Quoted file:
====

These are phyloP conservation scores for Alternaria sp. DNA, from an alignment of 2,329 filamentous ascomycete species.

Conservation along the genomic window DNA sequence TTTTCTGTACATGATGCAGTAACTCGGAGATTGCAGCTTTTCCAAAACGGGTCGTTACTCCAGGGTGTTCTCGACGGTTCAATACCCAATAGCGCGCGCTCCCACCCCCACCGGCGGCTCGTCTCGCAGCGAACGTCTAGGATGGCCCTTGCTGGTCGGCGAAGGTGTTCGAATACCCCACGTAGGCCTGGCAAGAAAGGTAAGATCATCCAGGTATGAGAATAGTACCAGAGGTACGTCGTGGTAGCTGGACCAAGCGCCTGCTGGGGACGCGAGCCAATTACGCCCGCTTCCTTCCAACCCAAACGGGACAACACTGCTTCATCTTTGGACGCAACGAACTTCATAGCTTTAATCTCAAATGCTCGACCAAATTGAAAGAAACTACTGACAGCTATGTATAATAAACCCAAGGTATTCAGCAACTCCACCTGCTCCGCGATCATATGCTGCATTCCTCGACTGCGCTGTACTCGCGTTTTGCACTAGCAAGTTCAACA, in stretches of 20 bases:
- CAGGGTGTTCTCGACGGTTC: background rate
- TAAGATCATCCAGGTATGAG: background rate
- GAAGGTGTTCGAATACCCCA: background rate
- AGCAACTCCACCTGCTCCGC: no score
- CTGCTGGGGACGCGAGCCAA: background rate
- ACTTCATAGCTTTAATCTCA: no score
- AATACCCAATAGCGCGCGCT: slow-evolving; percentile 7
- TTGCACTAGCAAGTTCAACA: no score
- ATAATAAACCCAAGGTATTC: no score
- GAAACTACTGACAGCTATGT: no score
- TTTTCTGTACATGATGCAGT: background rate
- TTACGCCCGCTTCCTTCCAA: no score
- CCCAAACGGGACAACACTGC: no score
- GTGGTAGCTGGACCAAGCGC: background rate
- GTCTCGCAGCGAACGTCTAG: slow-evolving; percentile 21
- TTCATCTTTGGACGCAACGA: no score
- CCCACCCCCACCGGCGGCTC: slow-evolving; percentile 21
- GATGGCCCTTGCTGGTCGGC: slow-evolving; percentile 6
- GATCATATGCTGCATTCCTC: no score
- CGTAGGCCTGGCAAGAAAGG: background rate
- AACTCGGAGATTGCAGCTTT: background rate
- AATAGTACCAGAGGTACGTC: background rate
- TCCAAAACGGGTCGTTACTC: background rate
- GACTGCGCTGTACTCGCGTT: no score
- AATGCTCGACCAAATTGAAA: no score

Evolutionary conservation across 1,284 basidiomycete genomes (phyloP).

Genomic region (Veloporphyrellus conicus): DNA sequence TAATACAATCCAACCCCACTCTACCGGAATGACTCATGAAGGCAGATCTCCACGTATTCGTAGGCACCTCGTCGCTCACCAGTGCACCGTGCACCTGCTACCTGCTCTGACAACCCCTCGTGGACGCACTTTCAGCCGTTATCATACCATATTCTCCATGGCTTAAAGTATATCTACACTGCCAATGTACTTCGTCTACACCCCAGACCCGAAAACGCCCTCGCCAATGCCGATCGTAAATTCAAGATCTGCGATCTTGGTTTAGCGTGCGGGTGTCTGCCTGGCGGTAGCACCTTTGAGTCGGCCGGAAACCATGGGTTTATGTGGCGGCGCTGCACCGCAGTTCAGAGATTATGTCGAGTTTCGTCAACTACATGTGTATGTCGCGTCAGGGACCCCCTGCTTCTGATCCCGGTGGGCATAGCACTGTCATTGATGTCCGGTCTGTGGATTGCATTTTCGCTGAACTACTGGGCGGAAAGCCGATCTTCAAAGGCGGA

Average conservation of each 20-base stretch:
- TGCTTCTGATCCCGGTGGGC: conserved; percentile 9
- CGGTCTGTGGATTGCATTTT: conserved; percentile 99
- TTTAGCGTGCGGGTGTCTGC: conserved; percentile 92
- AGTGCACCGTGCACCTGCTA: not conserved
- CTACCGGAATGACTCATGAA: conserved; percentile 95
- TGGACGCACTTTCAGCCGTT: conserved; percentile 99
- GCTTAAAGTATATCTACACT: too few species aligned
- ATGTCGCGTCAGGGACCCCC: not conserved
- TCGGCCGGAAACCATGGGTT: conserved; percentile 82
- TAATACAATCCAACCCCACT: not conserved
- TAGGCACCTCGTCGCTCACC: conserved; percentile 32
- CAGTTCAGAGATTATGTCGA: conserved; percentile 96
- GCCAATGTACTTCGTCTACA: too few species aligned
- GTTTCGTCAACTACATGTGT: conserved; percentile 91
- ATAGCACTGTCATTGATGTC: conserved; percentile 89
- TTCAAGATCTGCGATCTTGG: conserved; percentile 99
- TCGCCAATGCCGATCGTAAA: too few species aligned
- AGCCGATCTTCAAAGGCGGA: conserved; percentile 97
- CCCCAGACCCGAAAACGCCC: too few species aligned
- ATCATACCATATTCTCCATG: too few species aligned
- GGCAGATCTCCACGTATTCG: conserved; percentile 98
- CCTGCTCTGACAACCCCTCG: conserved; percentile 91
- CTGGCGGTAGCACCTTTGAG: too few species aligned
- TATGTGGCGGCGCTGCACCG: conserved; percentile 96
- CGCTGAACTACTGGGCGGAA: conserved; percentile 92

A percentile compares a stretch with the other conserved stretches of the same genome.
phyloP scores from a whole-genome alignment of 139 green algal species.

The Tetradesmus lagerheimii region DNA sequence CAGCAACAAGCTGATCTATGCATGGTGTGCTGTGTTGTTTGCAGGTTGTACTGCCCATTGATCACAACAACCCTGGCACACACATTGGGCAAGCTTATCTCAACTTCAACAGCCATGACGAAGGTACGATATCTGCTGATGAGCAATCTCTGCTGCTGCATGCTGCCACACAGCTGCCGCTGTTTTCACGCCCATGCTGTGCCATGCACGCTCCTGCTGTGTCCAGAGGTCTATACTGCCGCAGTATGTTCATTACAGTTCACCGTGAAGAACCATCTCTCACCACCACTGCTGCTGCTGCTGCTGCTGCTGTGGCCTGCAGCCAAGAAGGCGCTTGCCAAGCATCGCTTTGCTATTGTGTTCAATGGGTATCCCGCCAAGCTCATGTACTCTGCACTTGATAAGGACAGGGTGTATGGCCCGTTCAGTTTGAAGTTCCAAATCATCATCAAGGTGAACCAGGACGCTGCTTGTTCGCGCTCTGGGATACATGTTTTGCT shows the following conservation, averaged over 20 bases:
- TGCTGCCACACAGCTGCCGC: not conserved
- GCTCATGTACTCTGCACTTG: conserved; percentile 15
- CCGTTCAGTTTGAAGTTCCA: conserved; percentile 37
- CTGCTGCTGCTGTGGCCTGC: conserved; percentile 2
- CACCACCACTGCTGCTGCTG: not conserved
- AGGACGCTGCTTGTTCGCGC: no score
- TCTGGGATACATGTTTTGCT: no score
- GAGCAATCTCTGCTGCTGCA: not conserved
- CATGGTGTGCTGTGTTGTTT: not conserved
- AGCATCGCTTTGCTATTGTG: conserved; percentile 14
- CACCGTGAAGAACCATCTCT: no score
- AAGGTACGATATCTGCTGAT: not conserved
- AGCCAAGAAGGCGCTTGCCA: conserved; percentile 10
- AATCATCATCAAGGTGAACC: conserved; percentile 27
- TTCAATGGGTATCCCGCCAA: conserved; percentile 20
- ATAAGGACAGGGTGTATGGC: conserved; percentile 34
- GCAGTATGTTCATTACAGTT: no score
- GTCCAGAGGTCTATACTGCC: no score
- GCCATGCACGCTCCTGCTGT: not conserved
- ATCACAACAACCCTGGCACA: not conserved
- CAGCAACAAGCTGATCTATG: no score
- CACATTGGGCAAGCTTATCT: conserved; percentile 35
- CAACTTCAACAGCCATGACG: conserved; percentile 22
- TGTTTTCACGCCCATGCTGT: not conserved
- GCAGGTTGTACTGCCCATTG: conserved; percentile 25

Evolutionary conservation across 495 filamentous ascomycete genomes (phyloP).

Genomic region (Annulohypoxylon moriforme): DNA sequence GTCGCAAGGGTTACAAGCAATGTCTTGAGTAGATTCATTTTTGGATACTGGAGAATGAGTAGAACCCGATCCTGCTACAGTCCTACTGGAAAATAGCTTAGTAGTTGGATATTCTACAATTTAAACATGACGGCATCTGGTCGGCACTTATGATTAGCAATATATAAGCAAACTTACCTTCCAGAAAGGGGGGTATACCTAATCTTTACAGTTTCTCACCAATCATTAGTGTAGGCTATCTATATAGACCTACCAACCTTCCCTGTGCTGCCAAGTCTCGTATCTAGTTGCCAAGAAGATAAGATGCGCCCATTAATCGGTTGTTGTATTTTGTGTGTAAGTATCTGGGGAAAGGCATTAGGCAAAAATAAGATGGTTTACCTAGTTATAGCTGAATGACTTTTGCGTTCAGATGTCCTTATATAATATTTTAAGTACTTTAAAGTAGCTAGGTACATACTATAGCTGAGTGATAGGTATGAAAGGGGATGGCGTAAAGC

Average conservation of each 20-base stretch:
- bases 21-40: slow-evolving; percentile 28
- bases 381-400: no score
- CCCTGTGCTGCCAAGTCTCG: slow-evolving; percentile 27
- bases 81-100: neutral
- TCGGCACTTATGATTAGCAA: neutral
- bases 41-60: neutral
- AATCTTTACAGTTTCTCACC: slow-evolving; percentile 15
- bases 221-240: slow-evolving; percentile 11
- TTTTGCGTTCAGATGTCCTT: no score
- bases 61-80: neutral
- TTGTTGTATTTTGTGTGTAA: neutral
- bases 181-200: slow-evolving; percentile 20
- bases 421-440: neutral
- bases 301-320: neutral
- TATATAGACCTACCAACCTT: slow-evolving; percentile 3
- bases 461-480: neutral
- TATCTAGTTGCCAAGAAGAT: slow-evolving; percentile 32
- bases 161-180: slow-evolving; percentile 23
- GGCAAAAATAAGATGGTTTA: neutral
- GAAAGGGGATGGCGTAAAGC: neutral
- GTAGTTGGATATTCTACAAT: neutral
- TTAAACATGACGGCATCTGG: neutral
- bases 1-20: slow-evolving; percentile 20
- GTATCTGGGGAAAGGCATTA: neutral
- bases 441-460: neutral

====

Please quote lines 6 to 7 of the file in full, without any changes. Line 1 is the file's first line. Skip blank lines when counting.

- AGCAACTCCACCTGCTCCGC: no score
- CTGCTGGGGACGCGAGCCAA: background rate